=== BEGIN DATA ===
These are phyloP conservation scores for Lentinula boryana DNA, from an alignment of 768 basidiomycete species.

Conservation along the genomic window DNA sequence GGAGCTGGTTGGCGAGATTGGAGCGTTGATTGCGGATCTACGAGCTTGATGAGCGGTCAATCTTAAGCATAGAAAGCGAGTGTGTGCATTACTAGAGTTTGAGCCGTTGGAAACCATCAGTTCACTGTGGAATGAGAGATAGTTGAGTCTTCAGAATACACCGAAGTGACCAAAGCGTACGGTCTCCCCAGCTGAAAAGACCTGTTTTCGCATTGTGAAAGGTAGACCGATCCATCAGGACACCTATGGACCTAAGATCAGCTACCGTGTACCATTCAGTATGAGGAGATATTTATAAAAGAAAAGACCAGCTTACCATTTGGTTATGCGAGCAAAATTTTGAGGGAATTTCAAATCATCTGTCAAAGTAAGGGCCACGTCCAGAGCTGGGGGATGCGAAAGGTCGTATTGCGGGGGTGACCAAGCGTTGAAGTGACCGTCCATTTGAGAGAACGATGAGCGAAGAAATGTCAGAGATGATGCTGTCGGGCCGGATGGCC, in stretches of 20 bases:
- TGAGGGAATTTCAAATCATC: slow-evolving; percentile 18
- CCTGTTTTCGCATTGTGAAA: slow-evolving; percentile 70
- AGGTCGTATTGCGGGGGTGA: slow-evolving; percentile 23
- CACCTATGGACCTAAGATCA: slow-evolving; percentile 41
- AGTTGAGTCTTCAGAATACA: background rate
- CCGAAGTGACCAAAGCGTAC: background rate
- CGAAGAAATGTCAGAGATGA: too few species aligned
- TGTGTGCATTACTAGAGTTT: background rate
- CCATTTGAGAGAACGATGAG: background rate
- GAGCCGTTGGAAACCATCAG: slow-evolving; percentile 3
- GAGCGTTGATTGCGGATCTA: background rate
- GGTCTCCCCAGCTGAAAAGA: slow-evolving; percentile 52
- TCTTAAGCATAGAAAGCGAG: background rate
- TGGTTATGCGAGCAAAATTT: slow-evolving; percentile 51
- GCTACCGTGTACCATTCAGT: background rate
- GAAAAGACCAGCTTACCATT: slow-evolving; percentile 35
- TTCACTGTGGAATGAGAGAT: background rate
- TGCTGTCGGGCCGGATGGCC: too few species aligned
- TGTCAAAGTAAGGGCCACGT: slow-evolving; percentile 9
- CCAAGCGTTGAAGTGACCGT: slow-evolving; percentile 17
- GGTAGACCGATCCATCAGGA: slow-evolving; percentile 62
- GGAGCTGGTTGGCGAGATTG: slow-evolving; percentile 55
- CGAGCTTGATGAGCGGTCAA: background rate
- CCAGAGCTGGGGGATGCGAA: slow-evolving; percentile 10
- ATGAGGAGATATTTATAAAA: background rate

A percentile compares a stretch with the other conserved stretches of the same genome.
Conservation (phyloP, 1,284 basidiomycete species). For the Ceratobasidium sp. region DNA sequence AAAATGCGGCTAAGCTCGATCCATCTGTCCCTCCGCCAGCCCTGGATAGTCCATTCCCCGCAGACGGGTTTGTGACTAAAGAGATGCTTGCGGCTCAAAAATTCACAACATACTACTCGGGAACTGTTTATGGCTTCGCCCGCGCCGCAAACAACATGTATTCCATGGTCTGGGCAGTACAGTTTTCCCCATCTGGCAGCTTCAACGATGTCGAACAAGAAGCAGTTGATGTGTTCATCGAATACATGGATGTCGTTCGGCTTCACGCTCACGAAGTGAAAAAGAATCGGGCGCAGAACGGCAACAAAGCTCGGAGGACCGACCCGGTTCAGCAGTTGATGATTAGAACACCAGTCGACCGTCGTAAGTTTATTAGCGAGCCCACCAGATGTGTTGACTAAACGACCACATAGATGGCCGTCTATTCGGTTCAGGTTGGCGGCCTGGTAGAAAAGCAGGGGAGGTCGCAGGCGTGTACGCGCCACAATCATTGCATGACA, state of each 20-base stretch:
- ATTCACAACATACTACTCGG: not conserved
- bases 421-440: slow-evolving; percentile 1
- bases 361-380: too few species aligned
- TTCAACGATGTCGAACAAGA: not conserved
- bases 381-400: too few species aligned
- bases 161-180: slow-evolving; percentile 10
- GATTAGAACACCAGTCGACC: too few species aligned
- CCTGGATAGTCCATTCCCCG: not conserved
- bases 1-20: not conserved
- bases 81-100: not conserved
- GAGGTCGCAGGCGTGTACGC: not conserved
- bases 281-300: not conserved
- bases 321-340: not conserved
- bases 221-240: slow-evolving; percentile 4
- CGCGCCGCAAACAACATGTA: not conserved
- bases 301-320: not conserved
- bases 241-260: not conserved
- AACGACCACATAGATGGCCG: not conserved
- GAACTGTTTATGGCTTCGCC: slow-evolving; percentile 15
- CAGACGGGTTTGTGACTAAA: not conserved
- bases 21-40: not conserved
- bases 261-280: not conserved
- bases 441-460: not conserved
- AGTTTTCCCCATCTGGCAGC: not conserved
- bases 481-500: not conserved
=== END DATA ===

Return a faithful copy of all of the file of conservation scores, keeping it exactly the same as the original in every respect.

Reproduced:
These are phyloP conservation scores for Lentinula boryana DNA, from an alignment of 768 basidiomycete species.

Conservation along the genomic window DNA sequence GGAGCTGGTTGGCGAGATTGGAGCGTTGATTGCGGATCTACGAGCTTGATGAGCGGTCAATCTTAAGCATAGAAAGCGAGTGTGTGCATTACTAGAGTTTGAGCCGTTGGAAACCATCAGTTCACTGTGGAATGAGAGATAGTTGAGTCTTCAGAATACACCGAAGTGACCAAAGCGTACGGTCTCCCCAGCTGAAAAGACCTGTTTTCGCATTGTGAAAGGTAGACCGATCCATCAGGACACCTATGGACCTAAGATCAGCTACCGTGTACCATTCAGTATGAGGAGATATTTATAAAAGAAAAGACCAGCTTACCATTTGGTTATGCGAGCAAAATTTTGAGGGAATTTCAAATCATCTGTCAAAGTAAGGGCCACGTCCAGAGCTGGGGGATGCGAAAGGTCGTATTGCGGGGGTGACCAAGCGTTGAAGTGACCGTCCATTTGAGAGAACGATGAGCGAAGAAATGTCAGAGATGATGCTGTCGGGCCGGATGGCC, in stretches of 20 bases:
- TGAGGGAATTTCAAATCATC: slow-evolving; percentile 18
- CCTGTTTTCGCATTGTGAAA: slow-evolving; percentile 70
- AGGTCGTATTGCGGGGGTGA: slow-evolving; percentile 23
- CACCTATGGACCTAAGATCA: slow-evolving; percentile 41
- AGTTGAGTCTTCAGAATACA: background rate
- CCGAAGTGACCAAAGCGTAC: background rate
- CGAAGAAATGTCAGAGATGA: too few species aligned
- TGTGTGCATTACTAGAGTTT: background rate
- CCATTTGAGAGAACGATGAG: background rate
- GAGCCGTTGGAAACCATCAG: slow-evolving; percentile 3
- GAGCGTTGATTGCGGATCTA: background rate
- GGTCTCCCCAGCTGAAAAGA: slow-evolving; percentile 52
- TCTTAAGCATAGAAAGCGAG: background rate
- TGGTTATGCGAGCAAAATTT: slow-evolving; percentile 51
- GCTACCGTGTACCATTCAGT: background rate
- GAAAAGACCAGCTTACCATT: slow-evolving; percentile 35
- TTCACTGTGGAATGAGAGAT: background rate
- TGCTGTCGGGCCGGATGGCC: too few species aligned
- TGTCAAAGTAAGGGCCACGT: slow-evolving; percentile 9
- CCAAGCGTTGAAGTGACCGT: slow-evolving; percentile 17
- GGTAGACCGATCCATCAGGA: slow-evolving; percentile 62
- GGAGCTGGTTGGCGAGATTG: slow-evolving; percentile 55
- CGAGCTTGATGAGCGGTCAA: background rate
- CCAGAGCTGGGGGATGCGAA: slow-evolving; percentile 10
- ATGAGGAGATATTTATAAAA: background rate

A percentile compares a stretch with the other conserved stretches of the same genome.
Conservation (phyloP, 1,284 basidiomycete species). For the Ceratobasidium sp. region DNA sequence AAAATGCGGCTAAGCTCGATCCATCTGTCCCTCCGCCAGCCCTGGATAGTCCATTCCCCGCAGACGGGTTTGTGACTAAAGAGATGCTTGCGGCTCAAAAATTCACAACATACTACTCGGGAACTGTTTATGGCTTCGCCCGCGCCGCAAACAACATGTATTCCATGGTCTGGGCAGTACAGTTTTCCCCATCTGGCAGCTTCAACGATGTCGAACAAGAAGCAGTTGATGTGTTCATCGAATACATGGATGTCGTTCGGCTTCACGCTCACGAAGTGAAAAAGAATCGGGCGCAGAACGGCAACAAAGCTCGGAGGACCGACCCGGTTCAGCAGTTGATGATTAGAACACCAGTCGACCGTCGTAAGTTTATTAGCGAGCCCACCAGATGTGTTGACTAAACGACCACATAGATGGCCGTCTATTCGGTTCAGGTTGGCGGCCTGGTAGAAAAGCAGGGGAGGTCGCAGGCGTGTACGCGCCACAATCATTGCATGACA, state of each 20-base stretch:
- ATTCACAACATACTACTCGG: not conserved
- bases 421-440: slow-evolving; percentile 1
- bases 361-380: too few species aligned
- TTCAACGATGTCGAACAAGA: not conserved
- bases 381-400: too few species aligned
- bases 161-180: slow-evolving; percentile 10
- GATTAGAACACCAGTCGACC: too few species aligned
- CCTGGATAGTCCATTCCCCG: not conserved
- bases 1-20: not conserved
- bases 81-100: not conserved
- GAGGTCGCAGGCGTGTACGC: not conserved
- bases 281-300: not conserved
- bases 321-340: not conserved
- bases 221-240: slow-evolving; percentile 4
- CGCGCCGCAAACAACATGTA: not conserved
- bases 301-320: not conserved
- bases 241-260: not conserved
- AACGACCACATAGATGGCCG: not conserved
- GAACTGTTTATGGCTTCGCC: slow-evolving; percentile 15
- CAGACGGGTTTGTGACTAAA: not conserved
- bases 21-40: not conserved
- bases 261-280: not conserved
- bases 441-460: not conserved
- AGTTTTCCCCATCTGGCAGC: not conserved
- bases 481-500: not conserved